The empty chair indicates an absent student.
- Absent is defined as not in attendance or missing.
An example of absent is a student who stays home from school.
- The definition of absent is something that does not exist.
An example of absent is the lack of oxygen on the moon.
- Absent is someone who is not paying attention.
An example of someone who is absent is a person who is daydreaming.
- Absent means taking the action to purposefully stay away or go away, often from a bad or unpleasant situation.
An example of absent would be audience members leaving during a bad movie.
- not present; away
- not existing; lacking
- not attentive; absorbed in thought
Origin of absentMiddle English from Old French from Classical Latin absens, present participle of abesse from ab-, away + esse, to be: see is
- Not present; missing: absent friends; absent parents.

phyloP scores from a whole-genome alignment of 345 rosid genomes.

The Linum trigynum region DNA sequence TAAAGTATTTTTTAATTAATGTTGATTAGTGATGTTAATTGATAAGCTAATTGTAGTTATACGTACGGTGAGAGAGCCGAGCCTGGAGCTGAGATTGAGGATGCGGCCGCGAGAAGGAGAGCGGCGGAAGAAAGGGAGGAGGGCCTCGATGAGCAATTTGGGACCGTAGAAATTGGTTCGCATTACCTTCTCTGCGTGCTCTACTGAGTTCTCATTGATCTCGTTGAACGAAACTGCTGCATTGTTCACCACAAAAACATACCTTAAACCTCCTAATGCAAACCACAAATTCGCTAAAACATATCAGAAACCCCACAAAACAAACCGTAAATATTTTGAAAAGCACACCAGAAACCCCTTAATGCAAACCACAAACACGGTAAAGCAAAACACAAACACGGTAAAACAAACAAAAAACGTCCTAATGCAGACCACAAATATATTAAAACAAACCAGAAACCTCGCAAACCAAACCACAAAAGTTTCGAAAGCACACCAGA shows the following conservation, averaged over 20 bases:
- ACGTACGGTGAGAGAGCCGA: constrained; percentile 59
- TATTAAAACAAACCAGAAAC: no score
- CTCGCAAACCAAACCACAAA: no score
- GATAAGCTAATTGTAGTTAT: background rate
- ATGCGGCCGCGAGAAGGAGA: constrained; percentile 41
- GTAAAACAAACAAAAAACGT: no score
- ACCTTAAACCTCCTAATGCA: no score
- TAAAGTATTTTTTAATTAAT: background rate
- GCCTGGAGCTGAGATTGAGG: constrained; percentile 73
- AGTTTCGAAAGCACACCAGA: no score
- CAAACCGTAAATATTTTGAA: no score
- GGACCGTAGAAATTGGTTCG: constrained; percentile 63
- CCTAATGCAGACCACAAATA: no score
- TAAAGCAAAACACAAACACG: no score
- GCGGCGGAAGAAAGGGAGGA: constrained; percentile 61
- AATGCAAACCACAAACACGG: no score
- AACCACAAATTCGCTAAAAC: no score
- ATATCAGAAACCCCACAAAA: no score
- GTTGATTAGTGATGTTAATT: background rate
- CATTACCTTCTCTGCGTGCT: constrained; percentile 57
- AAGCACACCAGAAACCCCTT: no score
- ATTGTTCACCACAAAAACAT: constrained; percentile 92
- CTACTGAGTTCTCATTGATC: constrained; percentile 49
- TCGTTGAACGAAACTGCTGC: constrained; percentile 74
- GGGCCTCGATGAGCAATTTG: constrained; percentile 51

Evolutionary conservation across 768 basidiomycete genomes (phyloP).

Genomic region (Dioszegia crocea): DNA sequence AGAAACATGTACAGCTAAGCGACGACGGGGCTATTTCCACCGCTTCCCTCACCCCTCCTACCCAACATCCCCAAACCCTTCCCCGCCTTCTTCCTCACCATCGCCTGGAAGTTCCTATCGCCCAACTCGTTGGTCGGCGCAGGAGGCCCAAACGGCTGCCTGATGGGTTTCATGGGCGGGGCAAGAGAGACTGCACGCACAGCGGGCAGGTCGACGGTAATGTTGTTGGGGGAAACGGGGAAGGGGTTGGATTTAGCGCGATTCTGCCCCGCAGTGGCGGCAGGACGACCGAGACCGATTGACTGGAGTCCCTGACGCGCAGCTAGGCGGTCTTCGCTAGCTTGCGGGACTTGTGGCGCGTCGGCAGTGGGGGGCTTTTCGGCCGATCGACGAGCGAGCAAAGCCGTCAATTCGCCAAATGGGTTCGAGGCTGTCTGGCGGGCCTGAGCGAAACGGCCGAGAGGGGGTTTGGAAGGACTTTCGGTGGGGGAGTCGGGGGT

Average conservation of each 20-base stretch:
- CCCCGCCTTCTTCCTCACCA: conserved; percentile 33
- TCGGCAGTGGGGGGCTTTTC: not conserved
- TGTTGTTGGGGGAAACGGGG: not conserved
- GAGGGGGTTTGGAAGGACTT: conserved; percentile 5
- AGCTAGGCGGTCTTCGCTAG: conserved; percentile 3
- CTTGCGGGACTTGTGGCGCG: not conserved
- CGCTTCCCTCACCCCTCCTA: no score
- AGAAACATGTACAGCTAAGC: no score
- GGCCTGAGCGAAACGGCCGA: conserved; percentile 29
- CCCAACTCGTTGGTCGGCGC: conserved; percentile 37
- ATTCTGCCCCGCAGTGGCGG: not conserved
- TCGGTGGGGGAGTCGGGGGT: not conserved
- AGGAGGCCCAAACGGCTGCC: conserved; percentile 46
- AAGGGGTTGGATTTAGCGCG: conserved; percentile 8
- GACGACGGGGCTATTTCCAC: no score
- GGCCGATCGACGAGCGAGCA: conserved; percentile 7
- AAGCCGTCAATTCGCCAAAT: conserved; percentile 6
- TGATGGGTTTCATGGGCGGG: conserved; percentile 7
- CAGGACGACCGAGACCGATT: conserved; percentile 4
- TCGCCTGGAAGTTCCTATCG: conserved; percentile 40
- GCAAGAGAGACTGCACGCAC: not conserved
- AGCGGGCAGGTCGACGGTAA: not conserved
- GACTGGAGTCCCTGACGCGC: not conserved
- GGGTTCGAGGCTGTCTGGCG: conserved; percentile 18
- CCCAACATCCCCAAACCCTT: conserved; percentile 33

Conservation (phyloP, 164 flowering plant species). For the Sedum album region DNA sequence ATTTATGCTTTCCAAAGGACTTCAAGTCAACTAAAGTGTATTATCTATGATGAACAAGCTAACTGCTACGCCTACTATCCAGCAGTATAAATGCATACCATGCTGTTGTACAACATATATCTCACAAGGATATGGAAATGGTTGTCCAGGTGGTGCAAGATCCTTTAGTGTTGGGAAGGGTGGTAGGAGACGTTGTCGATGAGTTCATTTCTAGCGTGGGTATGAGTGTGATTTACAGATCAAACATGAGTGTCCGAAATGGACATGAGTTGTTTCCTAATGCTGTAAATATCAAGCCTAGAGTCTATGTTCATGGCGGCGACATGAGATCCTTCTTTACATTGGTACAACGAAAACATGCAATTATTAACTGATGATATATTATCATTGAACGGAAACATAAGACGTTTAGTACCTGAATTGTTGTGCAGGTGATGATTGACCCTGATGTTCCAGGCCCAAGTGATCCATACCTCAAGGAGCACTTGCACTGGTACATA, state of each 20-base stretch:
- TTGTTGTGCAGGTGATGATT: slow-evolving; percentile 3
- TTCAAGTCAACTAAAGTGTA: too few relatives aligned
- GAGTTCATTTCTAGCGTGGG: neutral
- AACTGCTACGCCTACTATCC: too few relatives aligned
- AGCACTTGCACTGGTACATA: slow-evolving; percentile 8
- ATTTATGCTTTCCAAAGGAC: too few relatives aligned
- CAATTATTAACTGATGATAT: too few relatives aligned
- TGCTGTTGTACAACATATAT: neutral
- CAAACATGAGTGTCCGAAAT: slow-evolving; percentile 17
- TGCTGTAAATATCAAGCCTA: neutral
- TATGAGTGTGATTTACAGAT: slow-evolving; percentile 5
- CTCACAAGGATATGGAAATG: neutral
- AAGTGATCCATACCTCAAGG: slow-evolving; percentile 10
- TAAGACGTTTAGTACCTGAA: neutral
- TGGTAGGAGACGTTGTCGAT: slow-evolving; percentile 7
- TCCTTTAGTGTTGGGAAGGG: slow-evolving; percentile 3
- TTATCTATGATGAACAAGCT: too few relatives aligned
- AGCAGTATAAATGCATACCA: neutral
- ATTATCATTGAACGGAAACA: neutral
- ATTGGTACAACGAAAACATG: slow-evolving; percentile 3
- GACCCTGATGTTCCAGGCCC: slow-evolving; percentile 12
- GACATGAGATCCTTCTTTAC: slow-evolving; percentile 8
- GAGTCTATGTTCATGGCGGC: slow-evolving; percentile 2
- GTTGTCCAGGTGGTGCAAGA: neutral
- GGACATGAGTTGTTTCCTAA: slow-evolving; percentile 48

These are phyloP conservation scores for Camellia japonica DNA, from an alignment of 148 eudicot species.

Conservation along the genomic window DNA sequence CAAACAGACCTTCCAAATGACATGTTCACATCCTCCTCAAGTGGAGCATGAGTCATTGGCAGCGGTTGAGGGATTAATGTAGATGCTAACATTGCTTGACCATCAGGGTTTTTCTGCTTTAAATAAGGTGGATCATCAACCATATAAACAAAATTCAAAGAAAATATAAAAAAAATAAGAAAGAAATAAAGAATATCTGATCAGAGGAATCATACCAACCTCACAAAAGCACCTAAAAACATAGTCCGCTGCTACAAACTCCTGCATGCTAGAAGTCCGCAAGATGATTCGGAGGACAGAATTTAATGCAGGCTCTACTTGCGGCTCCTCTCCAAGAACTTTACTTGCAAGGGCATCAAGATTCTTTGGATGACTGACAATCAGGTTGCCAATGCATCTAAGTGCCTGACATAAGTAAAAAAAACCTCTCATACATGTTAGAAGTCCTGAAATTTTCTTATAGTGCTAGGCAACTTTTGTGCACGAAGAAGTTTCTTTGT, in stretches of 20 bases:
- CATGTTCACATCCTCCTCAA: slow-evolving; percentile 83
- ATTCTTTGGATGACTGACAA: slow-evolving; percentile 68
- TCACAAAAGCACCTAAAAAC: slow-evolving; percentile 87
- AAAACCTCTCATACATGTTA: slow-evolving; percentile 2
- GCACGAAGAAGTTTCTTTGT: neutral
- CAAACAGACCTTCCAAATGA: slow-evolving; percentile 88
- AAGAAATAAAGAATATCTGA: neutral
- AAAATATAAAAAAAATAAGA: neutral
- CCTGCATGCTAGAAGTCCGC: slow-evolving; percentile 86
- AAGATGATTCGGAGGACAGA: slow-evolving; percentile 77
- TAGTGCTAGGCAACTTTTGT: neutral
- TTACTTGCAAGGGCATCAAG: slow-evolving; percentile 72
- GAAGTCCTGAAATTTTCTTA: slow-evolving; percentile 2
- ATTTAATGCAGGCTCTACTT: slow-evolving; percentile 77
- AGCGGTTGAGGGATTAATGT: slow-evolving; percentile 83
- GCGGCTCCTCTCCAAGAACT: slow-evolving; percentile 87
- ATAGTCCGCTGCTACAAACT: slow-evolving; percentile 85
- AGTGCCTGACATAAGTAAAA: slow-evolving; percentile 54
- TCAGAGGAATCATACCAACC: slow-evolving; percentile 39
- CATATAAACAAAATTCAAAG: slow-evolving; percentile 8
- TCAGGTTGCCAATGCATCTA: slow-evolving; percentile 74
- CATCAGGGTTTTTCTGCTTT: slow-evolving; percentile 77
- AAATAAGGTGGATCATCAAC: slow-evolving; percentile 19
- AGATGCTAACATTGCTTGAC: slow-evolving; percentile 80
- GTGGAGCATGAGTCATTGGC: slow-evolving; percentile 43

- Not existent; lacking: a country in which morality is absent.
- Exhibiting or feeling inattentiveness: an absent nod.
transitive verbab·sent·ed, ab·sent·ing, ab·sents
Origin of absentMiddle English from Old French from Latin absēns absent- present participle of abesse to be away ab- away ; see ab- 1. esse to be ; see es- in Indo-European roots.
(comparative absenter, superlative absentest)
- (not comparable) Being away from a place; withdrawn from a place; not present; missing. [First attested around 1350 to 1470.]
- (not comparable) Not existing; lacking. [First attested around 1350 to 1470.]
- The part was rudimental or absent.
- (sometimes comparable) Inattentive to what is passing; absent-minded; preoccupied. [First attested in the early 18th century.]
- (obsolete) Absentee; a person who is away on occasion. [Attested from around 1350 to 1470 until the early 19th century.]
- (law) In the absence of; without. [First attested in the mid 20th century.]
(third-person singular simple present absents, present participle absenting, simple past and past participle absented)
- (now reflexive) Keep away; stay away; go away. [First attested around 1350 to 1470.]
- (rare) Leave. [First attested around 1350 to 1470.]
From Old French absenter, from Late Latin absentare (“keep away, be away”).